He frequently showed a strong first touch and the ability to bring the ball under control quickly in tight spaces. On a couple of occasions, his strong close control allowed him to go on mazey dribbles. But he just wasn’t able to unlock New England’s defence with his passing. Most of his attempts to get the ball into the box were crosses or long balls, the majority of which were easily intercepted or cleared. He did have one very good through ball to Paul Arriola on the wing but one moment isn’t enough. In buildup play, he showed a decent range of passing, with a few big switches but he wasn’t doing much more than switching the point of attacks, he was not breaking lines or progressing the ball very often. 

Rating – B1

At one time Pomykal was considered the next big thing. However, a serious injury put that in doubt. Pomykal is 22 so there’s still some time to grow his game but at the moment it looks like being a useful MLS player is his ceiling. 

Edwin Cerillo

Player Profile:

  • Nationality: American
  • Age: 21
  • Date of Birth: 03/10/2000
  • Current Club: FC Dallas
  • Career: FC Dallas, North Texas SC (Loan)
  • Position: Defensive Midfielder
  • Preferred Foot: Right

Edwin Cerillo showed a really strong ability to keep possession of the ball while under pressure but the rest of his game was a bit lacking. Cerillo lined up as the deepest of Dallas’ midfielders and as a result, he was often under pressure when he received the ball. But he was able to handle this pressure thanks to his tremendous first touch, ability to turn in tight spaces, and passing accuracy. However, he did not do very much to progress the ball. Oddly enough, he seemed more comfortable under pressure than when he was in space. On several occasions, he was able to retain the ball under pressure but on another occasion, he dropped between the centre-backs to receive the ball and, with all the time in the world, played one of the worst long passes I have ever seen. Defensively Cerillo showed a strong work ethic and a willingness to chase the ball down. He was pretty effective at putting opposing players under pressure and forcing them to retreat or to make a poor pass. However, he did not actually win the ball back himself very often. Part of the problem is that Cerillo is not very physically strong. He’s listed at 5’9 and 174 pounds, which was pretty surprising to me because he looks a lot smaller than that. He had one moment where he muscled an opponent off the ball but for the most part, his defensive contributions were limited to simply pressuring opponents. In fairness, he was pretty good at pressuring, demonstrating good defensive positioning and awareness of when to press.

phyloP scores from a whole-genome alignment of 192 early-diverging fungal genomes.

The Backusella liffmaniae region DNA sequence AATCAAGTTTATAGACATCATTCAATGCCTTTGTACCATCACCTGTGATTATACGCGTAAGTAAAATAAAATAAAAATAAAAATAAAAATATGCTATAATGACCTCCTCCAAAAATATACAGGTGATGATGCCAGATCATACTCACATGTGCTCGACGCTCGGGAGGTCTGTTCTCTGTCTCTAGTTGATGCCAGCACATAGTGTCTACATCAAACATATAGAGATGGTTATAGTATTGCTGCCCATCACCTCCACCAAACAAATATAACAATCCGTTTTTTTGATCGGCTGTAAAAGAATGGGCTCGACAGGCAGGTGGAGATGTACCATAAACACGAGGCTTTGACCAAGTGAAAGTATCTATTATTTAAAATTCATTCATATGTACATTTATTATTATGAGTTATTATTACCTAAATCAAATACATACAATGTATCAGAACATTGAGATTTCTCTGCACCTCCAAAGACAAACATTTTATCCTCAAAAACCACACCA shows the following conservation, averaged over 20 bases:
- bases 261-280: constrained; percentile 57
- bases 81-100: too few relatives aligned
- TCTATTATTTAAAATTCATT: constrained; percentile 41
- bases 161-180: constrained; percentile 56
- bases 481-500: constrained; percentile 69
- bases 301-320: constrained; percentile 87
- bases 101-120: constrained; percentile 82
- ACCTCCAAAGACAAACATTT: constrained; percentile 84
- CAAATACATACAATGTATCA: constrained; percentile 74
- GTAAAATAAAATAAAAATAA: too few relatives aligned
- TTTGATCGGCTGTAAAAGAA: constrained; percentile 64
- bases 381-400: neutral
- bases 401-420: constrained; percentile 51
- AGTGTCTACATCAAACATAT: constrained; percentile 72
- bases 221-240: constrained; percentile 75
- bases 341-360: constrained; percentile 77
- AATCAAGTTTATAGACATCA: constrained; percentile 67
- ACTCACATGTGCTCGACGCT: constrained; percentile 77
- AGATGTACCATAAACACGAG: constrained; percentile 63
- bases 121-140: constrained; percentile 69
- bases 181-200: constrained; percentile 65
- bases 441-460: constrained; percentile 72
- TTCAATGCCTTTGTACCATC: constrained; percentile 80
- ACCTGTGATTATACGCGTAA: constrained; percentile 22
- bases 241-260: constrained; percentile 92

Rating – B2

With a bit of development, Cerillo could be a useful defensive midfielder who wins the ball and helps his team keep it. There are plenty of ways in which a player like that could be useful. But at the moment, ball retention is Cerillo’s only elite skill. He’s 21 so there is still some time for him to grow, but he will need to grow if he is going to become a top player. 

Brandon Servenia 

Player Profile:

  • Nationality: American
  • Age: 22
  • Date of Birth: 12/03/1999
  • Current Club: FC Dallas
  • Career: FC Dallas, Tulsa Roughnecks (Loan), St. Pölten (Loan)
  • Position: Centre Midfield
  • Preferred Foot: Right

Servenia also lined up as a #8 but he ended up being more defensive than Pomykal. He was a bit of an enigma, struggled to leave his mark on the game. A common criticism of modern academies (at least it is in the part of the world where I live) is that players’ creativity is stifled as they are taught to play sideways passes, ostensibly in service of a larger system. I don’t know how true that is overall but Servenia looked a lot like the type of player those critics are describing. He did not show a lot of creativity in attacking situations. As a #8 He sometimes found the ball at his feet around the New England penalty area. When he did he didn’t look comfortable, usually opting to play the ball backwards rather than attack the box. He also looked a bit slow making decisions. On a few occasions he slowed down potentially dangerous situations because he was too slow to play a forwards pass to a teammate in space. He had a few moments where he was able to progress the ball through passing but they were few and far between. Notably, he looked more comfortable playing forwards passes when he was in space, but when he was under any kind of pressure he usually played it safe. He did show some ability to deliver a good cross (he also took Dallas’ corners) but these didn’t lead to any shots. Defensively he wasn’t able to impose himself on the game. His defensive interventions were not very authoritative, often simply dangling his leg towards the ball rather than getting properly stuck into a tackle. As a result, he did not win possession back very often, mostly committing fouls or temporarily poking the ball away from an opponent before they regained possession. 

Rating: C

He was not completely awful but I would not say Servenia showed enough plus skills to suggest there are bigger things in his future. At 22 there isn’t a ton of time left for him to take big strides, and he would have to make some pretty big strides to take the next step.